Britain decided, with the referendum held on June 23, 2016, to leave the EU, marking a turning point in the country’s history. Three weeks from the referendum, Turkey also experienced a turning point in its history by repelling an atrocious coup attempt in which 249 people were killed. Both incidents constituted breaking points that shaped the subsequent actions and preferences of these countries. Plus, Turkey will never forget that the first foreign senior official to visit Ankara after the coup attempt was British Minister of State for Europe and the Americas Alan Duncan.
Four months after that, British Prime Minister Theresa May paid her second overseas visit to Ankara, after Washington. On the occasion of May’s visit, a $125-million agreement was signed with the British defense and aerospace company BAE Systems to make Turkish fighter jets.
Britain also marked another significant initiative in terms of cooperating with Turkey’s national defense industry. While Germany put arms exports to Turkey on hold and refused to provide engines for Turkey’s homegrown Altay tank, British company Caterpillar offered a new generation CV12 type engine to Turkey.
Undoubtedly, one of the primary agenda topics favoring Britain’s commercial interests is the Iron Silk Road project that will connect London to Beijing. Since Turkey is one of the key agents of the project due to its geopolitical position between Asia and Europe, the interests of Britain and Turkey coincide to a large extent with regard to the protection of Turkey’s stability. Also, while the German-British rivalry gained momentum after Brexit and Germany’s hostile attitude toward Turkey is evident, it is not surprising that Britain, which always tries to give off a moderate impression, seems much more reasonable.
Furthermore, British Ambassador to Ankara Richard Moore said they know very well that the Gülenist Terror Group (FETÖ) was behind the coup attempt. On another occasion, he said that it is Turkey’s sovereign decision to purchase Russian S-400 missile defense systems. When his statements are compared with former U.S. Ambassador to Ankara John Bass’s, it is possible to argue that Moore displays an attitude that recognizes the sovereign rights of Turkey and shows sensitivity to its national security. Additionally, former British Foreign Secretary Jack Straw said that, without any question, FETÖ was involved in the coup attempt. This statement was also included in a British parliament Foreign Affairs Committee report, which is significant in terms of officially recognizing the FETÖ threat.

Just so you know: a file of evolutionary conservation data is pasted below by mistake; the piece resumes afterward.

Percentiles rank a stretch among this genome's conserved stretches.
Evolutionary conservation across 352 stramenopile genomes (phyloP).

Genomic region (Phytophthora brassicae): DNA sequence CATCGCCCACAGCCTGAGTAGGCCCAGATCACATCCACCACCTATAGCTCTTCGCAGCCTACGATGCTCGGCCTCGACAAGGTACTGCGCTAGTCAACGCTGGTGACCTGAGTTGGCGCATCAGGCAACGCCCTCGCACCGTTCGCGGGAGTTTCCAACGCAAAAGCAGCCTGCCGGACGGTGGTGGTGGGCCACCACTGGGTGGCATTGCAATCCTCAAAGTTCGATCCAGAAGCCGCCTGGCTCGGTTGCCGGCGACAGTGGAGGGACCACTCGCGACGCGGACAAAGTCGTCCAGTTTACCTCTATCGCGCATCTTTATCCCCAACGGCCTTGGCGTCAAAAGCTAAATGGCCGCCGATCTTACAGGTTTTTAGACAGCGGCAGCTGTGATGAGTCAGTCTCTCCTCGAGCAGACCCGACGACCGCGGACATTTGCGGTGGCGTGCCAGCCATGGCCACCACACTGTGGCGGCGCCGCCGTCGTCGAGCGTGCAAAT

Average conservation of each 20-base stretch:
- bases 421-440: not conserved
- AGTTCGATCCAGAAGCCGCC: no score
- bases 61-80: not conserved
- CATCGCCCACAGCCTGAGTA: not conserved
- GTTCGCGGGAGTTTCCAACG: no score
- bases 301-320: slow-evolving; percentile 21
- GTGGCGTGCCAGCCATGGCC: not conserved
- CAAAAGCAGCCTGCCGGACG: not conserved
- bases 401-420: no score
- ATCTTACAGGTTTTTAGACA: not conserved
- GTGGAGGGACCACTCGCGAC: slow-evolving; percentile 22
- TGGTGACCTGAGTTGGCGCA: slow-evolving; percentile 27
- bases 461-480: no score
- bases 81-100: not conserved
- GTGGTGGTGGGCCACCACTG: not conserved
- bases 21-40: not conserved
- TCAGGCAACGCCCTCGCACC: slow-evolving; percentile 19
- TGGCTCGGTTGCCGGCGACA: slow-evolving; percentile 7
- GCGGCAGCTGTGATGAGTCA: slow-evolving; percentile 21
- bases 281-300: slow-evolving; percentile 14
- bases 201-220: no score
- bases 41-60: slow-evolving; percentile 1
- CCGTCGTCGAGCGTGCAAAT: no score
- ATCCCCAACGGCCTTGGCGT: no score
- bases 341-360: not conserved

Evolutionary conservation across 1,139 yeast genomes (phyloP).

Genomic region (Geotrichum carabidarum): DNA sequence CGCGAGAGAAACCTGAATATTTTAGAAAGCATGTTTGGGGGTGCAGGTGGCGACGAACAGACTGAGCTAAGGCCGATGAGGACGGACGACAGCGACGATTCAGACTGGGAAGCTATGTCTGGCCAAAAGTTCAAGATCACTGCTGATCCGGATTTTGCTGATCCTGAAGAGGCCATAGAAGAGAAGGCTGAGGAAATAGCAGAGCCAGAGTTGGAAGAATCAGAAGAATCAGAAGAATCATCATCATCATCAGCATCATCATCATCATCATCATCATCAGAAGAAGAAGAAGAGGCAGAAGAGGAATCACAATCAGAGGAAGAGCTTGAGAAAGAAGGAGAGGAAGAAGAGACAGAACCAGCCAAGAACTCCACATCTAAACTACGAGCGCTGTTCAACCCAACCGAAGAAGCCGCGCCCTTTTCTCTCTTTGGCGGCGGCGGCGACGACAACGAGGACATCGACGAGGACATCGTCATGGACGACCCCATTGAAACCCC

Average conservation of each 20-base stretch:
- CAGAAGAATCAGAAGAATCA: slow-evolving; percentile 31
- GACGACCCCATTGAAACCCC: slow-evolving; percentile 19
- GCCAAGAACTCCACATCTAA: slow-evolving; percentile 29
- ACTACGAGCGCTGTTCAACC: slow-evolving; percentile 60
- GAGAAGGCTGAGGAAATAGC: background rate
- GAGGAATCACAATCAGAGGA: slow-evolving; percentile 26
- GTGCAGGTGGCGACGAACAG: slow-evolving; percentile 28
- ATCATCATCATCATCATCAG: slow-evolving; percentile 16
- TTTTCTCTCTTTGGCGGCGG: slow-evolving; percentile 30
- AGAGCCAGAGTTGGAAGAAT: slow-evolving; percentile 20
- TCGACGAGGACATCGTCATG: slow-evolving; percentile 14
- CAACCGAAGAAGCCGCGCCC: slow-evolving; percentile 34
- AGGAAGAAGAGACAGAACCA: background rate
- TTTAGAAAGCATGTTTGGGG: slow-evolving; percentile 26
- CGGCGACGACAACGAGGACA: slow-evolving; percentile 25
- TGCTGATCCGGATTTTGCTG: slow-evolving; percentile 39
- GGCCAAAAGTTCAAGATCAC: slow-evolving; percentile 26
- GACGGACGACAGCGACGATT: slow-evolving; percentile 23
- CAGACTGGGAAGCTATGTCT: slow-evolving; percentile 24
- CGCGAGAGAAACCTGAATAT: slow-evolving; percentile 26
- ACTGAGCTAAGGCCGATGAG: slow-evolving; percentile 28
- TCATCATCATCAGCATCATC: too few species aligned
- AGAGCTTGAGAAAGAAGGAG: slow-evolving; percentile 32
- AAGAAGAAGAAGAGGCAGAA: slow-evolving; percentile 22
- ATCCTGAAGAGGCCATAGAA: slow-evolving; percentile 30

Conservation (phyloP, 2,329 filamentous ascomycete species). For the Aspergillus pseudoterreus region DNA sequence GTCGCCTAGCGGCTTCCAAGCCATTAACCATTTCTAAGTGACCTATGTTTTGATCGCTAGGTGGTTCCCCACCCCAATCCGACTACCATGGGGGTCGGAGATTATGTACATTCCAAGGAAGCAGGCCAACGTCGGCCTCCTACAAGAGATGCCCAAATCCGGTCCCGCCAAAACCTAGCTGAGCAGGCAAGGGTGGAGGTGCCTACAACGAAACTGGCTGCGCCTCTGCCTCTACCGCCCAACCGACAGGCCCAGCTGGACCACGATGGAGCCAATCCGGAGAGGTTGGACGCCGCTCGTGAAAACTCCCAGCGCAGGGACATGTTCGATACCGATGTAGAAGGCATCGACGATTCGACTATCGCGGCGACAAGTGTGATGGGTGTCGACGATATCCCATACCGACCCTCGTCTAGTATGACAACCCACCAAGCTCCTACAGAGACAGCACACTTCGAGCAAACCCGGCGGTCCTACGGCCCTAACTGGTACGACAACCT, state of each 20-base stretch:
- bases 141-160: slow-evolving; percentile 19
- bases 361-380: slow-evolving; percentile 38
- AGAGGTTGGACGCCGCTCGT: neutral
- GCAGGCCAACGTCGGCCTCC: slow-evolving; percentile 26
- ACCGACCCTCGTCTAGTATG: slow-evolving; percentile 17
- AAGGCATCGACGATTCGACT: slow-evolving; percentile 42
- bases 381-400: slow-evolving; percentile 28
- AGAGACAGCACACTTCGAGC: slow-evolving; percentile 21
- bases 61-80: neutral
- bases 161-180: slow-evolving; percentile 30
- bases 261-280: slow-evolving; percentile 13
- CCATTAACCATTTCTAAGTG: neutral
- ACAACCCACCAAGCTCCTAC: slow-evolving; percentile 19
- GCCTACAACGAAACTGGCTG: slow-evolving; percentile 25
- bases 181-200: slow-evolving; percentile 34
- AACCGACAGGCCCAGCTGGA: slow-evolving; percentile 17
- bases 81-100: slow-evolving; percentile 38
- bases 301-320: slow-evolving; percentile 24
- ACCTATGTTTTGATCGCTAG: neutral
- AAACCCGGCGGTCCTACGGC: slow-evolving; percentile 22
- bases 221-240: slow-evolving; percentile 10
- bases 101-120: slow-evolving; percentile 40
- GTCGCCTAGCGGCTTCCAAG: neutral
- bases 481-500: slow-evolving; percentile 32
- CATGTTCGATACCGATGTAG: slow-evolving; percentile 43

Aside from similar approaches to FETÖ, Britain is also concerned about the relation between the U.S. and the outlawed PKK’s Syrian affiliate Democratic Union Party’s (PYD) armed People’s Protection Units (YPG) in Syria, which is another crucial similarity to Turkey’s stance. This concern was proven right when the BBC recently published footage and audio recordings of Daesh militants leaving Raqqa with their families under the supervision of U.S. troops as a result of an agreement between Daesh and the YPG. Once, our greatest complaint about the U.S. was that it never showed enough sensitivity to the subjects posing threats to our national security. But currently, U.S. domestic policy — the protection of Fetullah Gülen, the case against Reza Zarrab and others — and foreign policy — support for the YPG — have almost become our top national security concern. Indisputably, the U.S. is accountable for the present situation.
In the current picture, Britain might be the only reasonable and strong ally Turkey has in the West. Prime Minister Binali Yıldırım’s visit to Britain with four other ministers can be viewed through this lens. It was highlighted after the visit that the strong ties between the two countries must be maintained and further developed.
Source: Daily Sabah